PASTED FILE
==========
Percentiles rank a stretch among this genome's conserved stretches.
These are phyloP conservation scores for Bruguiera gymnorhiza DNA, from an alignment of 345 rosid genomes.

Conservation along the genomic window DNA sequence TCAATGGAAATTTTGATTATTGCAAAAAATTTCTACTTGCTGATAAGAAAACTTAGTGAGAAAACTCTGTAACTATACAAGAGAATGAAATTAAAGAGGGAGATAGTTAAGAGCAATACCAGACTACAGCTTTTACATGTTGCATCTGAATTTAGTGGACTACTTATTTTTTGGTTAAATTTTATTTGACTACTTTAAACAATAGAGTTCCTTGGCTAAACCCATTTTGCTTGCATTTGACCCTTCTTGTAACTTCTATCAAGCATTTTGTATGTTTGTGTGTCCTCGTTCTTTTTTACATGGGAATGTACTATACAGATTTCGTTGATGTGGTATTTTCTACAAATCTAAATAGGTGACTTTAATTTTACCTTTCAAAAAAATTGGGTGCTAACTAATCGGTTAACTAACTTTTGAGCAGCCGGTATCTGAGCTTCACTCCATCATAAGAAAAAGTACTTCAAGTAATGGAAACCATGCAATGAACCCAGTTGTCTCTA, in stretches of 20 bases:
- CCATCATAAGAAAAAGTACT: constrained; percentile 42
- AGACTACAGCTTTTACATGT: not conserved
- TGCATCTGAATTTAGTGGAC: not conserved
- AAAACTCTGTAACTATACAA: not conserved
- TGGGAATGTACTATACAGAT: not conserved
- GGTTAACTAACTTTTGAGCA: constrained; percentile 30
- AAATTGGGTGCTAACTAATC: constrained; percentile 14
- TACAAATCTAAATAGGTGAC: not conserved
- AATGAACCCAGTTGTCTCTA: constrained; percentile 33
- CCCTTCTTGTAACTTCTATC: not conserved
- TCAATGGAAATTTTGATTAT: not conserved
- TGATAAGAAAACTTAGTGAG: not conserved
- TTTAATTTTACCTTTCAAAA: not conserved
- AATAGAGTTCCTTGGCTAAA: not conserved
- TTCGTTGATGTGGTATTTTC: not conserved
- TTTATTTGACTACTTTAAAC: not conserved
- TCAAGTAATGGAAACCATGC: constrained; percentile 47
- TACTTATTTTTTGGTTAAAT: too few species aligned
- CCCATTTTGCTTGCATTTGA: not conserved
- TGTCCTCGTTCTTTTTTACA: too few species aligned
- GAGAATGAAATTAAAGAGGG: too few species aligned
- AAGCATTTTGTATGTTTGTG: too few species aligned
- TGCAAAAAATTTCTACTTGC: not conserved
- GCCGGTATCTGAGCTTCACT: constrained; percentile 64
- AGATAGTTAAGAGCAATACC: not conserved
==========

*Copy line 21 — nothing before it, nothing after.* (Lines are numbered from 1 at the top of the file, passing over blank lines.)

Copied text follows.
- TACTTATTTTTTGGTTAAAT: too few species aligned